One of my favorite parts of traveling and living abroad is learning about new holiday traditions. Whether it is new traditions for familiar holidays or entirely new holidays! Easter traditions in Slovenia are vibrant and some have become iconic to the country. I know Easter has now passed but I thought it would be interesting to share about Slovenian Easter traditions.
I wanted to share my personal experiences over the holiday weekend and pair it with other traditions around the country. I realize that this is a religious holiday and not practiced by everyone in Slovenia. There are a lot of Orthodox Christians who will celebrate on the following Sunday, and myself, I am not religious but I like to celebrate the traditions of any holiday!
Good Friday | Veliki petek
On Friday, while out to eat at Odprta Kuhna I saw several tables full of butarice (or butara). The best way to describe them is sort of like a bouquet in English they are often referred to as bundles. In different parts of Slovenia, they use different flowers, branches, or greenery in them. The most common being olive branches. They are meant to be taken to church on the Sunday before Easter, called Cvetna Nedelja (Flower Sunday), to be blessed by the priest, a custom dating back to the 9th century in Central Europe. Ljubljana’s butarice is my favorite with all of the colors painted on dried wood shavings.
In more traditional parts of Slovenia, Good Friday is a day of strict fasting. It is also sometimes referred to as Big Friday (Veliki petek) and many people refrain from eating meat and church bells are silent.
Holy Saturday | Velika sobota
My Saturday began with my mother-in-law, Nada, teaching me how to make potica. Potica is probably one of the most famous Slovenian desserts. It is a rolled dough with filling, most commonly walnut, but there are around 50 recognized variations around Slovenia. She made the entire process super easy to learn, having much of the ingredients measured out and ready to go.
First, you make the dough, because it needs around 2 hours to rise.
Next, you mix the ingredients for the filing, in our case, we used walnuts, egg whites, rum, cocoa powder, sugar, and butter.
Once the dough is ready it is rolled out on a tablecloth. Then you spread the filling and add some rum soaked raisins.
Then you bake and wait for the finished product! You can make them in different shapes depending on your pan. Typically they are done as a rolled log, or round like you see above.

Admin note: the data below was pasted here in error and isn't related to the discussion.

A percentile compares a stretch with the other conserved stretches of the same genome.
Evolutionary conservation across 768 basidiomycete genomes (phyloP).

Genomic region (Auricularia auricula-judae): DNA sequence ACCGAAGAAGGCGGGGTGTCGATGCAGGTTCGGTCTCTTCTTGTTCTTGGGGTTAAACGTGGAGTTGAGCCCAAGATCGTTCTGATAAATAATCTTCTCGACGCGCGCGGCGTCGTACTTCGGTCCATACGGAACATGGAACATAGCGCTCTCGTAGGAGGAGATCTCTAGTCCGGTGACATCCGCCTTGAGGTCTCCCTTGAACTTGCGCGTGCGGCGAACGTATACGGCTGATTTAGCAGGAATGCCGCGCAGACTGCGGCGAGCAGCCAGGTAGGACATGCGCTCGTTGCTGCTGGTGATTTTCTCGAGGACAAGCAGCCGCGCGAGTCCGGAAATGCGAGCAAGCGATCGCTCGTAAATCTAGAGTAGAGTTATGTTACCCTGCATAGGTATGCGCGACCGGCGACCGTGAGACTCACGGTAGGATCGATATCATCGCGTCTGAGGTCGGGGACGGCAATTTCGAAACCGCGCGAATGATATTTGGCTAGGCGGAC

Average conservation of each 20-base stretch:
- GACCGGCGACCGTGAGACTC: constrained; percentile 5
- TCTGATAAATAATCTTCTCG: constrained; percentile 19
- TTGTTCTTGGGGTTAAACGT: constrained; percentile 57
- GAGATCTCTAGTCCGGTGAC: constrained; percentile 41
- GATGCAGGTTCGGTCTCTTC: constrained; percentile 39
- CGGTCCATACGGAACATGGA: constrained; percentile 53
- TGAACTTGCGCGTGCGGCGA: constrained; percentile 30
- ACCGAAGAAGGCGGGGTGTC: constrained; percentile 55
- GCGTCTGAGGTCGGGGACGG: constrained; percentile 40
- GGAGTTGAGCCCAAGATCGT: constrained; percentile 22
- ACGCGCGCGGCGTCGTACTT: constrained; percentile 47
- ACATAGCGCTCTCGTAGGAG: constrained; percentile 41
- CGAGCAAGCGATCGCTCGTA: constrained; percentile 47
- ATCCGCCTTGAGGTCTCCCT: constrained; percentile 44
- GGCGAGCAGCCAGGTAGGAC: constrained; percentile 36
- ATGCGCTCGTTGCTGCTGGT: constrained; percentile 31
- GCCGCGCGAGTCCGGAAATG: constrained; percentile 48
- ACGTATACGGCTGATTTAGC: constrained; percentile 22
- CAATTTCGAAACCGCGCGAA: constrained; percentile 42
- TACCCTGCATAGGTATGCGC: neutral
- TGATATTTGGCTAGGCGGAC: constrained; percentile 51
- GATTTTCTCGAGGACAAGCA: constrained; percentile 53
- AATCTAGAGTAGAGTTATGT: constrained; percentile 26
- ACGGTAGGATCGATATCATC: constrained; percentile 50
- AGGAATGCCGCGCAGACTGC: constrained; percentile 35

While we waited for the dough to rise Jaka arrived and we all colored eggs together. Trying different dyes, mixing colors, using different stickers, and topping them off with an oil rub to make them shiny. You can also use a piece of fat to rub on the eggs to give them a glossy look.
For some in Slovenia, Holy Saturday is the day to end their fast. An old tradition is to eat a dish called Aleluja which has is made from dried turnips, water, and flour or porridge. This tradition dates back to a famine in 1529. Another tradition which I find very fascinating is called žegen. A custom from the 16th century that is still practiced today where women carry a basket with food for Sunday’s meal to the church and a priest blesses it. It is usually full of ham, potica, horseradish, and painted Easter eggs (called pirhi).
Decorated eggs for Easter in Slovenia have many names, depending on the region. I think it is really interesting that they have a completely new word for the eggs once they are colored and decorated. The motifs and techniques vary around the country but are all very elaborate and is a specific feature to Slovenian culture. Previous years I learned to use flowers and greenery and natural coloring techniques.
Easter Sunday | Velikanočna nedelja
For those who participated in žegen, the blessed basket full of food is now presented to the family for Easter Sunday breakfast. It contains ham, horeseradish, eggs, potica, and sometimes other items.
In our home, we had a semi-traditional breakfast. We made ham wrapped in bread and paired it with our decorated eggs. For lunch, we went to Jaka’s parents and had a typical Slovenian Sunday Lunch with the addition of some ham and horseradish.
Thank you as always for taking the time to read this post and letting me share the traditions of Slovenia. If you would like to see more posts like this, exploring Slovenian holidays and customs, let me know in the comments. Don’t forget to follow me on Instagram for daily updates.